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EDIT: Problem solved. It was my reading that was incorrect, not the SQL :p

Hi!

I was just reading in my database book about the LIKE SQL statement. It said this:

SELECT whatever FROM whereever WHERE 'Jeff' LIKE 'Jeff';

It continued to say that the statement 'Jeff' LIKE 'Jeff' would always return false. The book did not tell me why, nor can I find this anywhere else. Does this then mean that the following SQL also would return null?

SELECT W.name FROM whereever W WHERE w.name LIKE 'Jeff';

For reference, the book is: Database Management Systems: Ramakrishnan - Gehrke From McGRAW - Hill. International edition. ISBN 0-07-123151-X PAGE 140.

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That is incorrect, at least for SQL Server. select 1 WHERE 'Jeff' LIKE 'Jeff' returns 1. – RedFilter May 16 '11 at 18:56
    
That does not seem right at all... in fact, I just tested it with SQL Server and that is not true. Is there perhaps some context missing to this quote? – mellamokb May 16 '11 at 18:56
2  
See my answer: the poster has copied incorrectly from the book, which has a space in one of the strings and is making a point about how LIKE handles blanks. – Jacob Mattison May 16 '11 at 19:03
    
Can you provide the exact quote and text please? Perhaps there is something else. x like x is perfectly and reasonably correct in all mainstream systems. – gbn May 16 '11 at 19:03
1  
Again, you're misreading the book. There's a space after Jeff in the second item in each example. It's Thus, 'Jeff'='Jeff ' is true while 'Jeff' LIKE 'Jeff ' is false. – Jacob Mattison May 16 '11 at 19:08
up vote 10 down vote accepted

I took a look at that page (Amazon "search inside this book") and the key thing that you're missing is that the author is making a point there about whitespace. The book actually says

Thus, 'Jeff'='Jeff ' is true, while 'Jeff' LIKE 'Jeff ' is false.

Note the spaces!

Just to make it clear why the mistake occurred, here's the text:

enter image description here

Since the space is at the end of the line, it's hard to see. But as I say below, the quote mark wouldn't wrap to the next line if there were no space there.

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+1 Brilliant! I was trying to figure out how to find the source, didn't think of Amazon search inside :) – mellamokb May 16 '11 at 19:04
    
Omg... so there is supposed to be a space. :( the space is at the end of a line, so it seems as though there is no space. It really is no space there. it says " 'Jeff' LIKE 'Jeff" new line "'". – Cort3z May 16 '11 at 19:08
    
Yeah, it's at the end of a line, making it hard to see it. One point is that if there weren't a space there, convention is that the quote mark wouldn't wrap to the next line. (But also, when I did an Amazon "search within the book", the search results repeated the text and I could see the spaces clearly. – Jacob Mattison May 16 '11 at 19:11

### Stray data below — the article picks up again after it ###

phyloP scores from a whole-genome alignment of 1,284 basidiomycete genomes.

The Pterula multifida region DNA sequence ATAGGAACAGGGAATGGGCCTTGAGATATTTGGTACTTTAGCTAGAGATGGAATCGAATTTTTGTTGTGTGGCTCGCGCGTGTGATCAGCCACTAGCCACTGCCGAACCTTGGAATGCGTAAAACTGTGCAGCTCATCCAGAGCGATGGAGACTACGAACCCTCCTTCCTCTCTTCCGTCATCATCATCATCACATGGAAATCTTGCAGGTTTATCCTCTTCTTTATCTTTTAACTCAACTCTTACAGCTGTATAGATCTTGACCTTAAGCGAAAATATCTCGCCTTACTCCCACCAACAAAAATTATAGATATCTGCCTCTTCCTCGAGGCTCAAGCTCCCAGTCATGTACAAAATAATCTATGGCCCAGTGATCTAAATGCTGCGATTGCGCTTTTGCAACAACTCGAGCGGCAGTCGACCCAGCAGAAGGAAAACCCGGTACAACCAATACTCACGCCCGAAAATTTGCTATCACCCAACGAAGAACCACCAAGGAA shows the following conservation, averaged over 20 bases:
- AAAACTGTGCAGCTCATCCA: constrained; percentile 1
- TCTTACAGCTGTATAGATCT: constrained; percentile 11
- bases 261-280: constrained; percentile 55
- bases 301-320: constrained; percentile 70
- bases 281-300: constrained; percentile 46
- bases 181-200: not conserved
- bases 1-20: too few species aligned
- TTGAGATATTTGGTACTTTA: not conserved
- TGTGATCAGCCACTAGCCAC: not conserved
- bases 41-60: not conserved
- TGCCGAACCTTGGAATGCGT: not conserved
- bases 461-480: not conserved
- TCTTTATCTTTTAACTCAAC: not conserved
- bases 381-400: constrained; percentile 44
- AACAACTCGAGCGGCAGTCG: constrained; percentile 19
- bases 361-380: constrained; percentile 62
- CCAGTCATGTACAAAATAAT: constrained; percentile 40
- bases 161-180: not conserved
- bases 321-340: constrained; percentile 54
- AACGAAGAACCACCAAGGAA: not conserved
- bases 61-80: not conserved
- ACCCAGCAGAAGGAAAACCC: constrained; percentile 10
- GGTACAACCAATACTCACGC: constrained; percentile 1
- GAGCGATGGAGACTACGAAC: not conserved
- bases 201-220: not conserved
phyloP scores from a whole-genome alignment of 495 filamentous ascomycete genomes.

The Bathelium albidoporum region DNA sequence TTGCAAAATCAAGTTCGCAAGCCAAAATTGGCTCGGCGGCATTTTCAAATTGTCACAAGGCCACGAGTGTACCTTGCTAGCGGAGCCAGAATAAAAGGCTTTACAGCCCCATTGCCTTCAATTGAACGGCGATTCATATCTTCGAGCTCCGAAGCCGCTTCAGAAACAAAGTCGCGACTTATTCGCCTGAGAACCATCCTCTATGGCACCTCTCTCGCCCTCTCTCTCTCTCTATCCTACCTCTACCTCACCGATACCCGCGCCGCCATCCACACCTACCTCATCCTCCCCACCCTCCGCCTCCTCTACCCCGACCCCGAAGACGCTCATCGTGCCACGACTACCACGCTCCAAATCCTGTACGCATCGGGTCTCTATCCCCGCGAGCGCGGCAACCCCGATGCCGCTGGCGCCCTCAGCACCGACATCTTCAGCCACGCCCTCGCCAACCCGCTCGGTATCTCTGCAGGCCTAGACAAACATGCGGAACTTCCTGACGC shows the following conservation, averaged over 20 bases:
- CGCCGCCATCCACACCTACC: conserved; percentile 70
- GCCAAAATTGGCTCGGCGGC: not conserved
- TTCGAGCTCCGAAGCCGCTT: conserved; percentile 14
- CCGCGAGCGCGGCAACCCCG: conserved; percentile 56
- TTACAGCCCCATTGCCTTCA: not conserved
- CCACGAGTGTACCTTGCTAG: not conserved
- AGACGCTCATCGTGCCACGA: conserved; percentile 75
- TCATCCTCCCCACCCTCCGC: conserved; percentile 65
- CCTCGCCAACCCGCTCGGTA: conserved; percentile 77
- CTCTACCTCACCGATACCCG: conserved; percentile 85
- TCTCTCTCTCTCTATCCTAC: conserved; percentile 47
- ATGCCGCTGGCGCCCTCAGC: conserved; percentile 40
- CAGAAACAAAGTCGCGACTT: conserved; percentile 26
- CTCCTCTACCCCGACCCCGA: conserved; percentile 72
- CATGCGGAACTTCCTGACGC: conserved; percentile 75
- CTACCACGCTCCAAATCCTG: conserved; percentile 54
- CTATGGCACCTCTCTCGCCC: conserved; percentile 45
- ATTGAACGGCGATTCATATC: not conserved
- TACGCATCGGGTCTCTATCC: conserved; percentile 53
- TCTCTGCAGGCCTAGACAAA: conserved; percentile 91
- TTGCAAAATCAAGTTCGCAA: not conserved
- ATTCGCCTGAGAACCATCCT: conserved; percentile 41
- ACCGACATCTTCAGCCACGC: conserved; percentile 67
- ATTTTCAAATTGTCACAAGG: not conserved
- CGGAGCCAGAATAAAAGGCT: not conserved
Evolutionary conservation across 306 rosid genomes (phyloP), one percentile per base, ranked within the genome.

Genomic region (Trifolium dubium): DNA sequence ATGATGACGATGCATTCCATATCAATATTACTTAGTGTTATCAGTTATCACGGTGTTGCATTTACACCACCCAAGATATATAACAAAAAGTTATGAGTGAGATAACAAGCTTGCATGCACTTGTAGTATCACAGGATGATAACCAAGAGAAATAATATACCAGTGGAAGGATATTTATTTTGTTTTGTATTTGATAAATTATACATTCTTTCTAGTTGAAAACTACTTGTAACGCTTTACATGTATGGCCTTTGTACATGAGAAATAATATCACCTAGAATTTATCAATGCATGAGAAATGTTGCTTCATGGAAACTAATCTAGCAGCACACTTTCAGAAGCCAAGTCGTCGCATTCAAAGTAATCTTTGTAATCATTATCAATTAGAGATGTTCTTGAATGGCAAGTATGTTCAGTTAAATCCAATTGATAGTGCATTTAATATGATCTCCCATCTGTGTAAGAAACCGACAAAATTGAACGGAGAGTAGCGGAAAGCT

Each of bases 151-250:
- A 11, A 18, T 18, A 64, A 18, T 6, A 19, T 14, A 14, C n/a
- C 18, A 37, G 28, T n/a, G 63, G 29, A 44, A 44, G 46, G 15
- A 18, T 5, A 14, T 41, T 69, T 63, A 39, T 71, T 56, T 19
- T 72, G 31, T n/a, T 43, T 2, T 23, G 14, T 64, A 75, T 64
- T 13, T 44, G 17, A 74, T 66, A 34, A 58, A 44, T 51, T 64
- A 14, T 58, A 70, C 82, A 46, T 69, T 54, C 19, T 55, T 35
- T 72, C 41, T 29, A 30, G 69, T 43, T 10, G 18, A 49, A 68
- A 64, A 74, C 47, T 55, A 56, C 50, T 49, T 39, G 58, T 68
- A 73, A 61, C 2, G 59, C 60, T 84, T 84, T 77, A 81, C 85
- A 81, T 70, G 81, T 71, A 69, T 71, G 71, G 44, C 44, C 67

MySQL would disagree with your book (not sure about other DBMSes):

mysql> SELECT 'Jeff' LIKE 'Jeff';
+--------------------+
| 'Jeff' LIKE 'Jeff' |
+--------------------+
|                  1 |
+--------------------+
1 row in set (0.00 sec)
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wow, you are faster than me ;) I did the same test – Claudio May 16 '11 at 19:00
    
It states that the book uses SQL:1999, maybe that was the standard back then :p Thanks :) – Cort3z May 16 '11 at 19:00
    
MSSQL disagrees with the book, as well. I'm suspecting the book was misinterpreted. – Rex Morgan May 16 '11 at 19:01
    
Can't accept answer for another 6 min:p Love stackoverflow <3 – Cort3z May 16 '11 at 19:02
    
Yes -- in the book the example has a space in it. – Jacob Mattison May 16 '11 at 19:03

Not sure why it would say that - 'Jeff' like 'Jeff' is exactly true. In which case, it will return ALL the rows from 'whereever'

In your second statement, it will only return rows where the the 'name' column is exactly 'Jeff'. If it is 'Jeff something', it won't return. If you want to return something like that, then you have to do something like 'w.name like 'Jeff%'. There are many more variations of this, which I'm sure you'll discover as you read on more...

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It could depend on the DBMS implementation, but if you run "select 'jeff' like 'jeff';" from MySQL it return "1" (aka true).

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Totally false. The following statement returns 'Y' (because the condition evaluates to true:

select 'Y' where 'Jeff' LIKE 'Jeff'

... while this statement returns no rows (because it evaluates to false):

select 'Y' where 'Jeff' LIKE 'John'

I don't know what these authors were thinking, but LIKE comparisons without any wildcards are perfectly acceptable; the left and right sides are compared semantically for exact equality.

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That section of the book deals with blanks. They are saying that, in sql,

'Jeff' = 'Jeff ' (note the extra space) results in TRUE but

'Jeff' LIKE 'Jeff ' (again, with the extra space) results in FALSE

Hope that clears things up.

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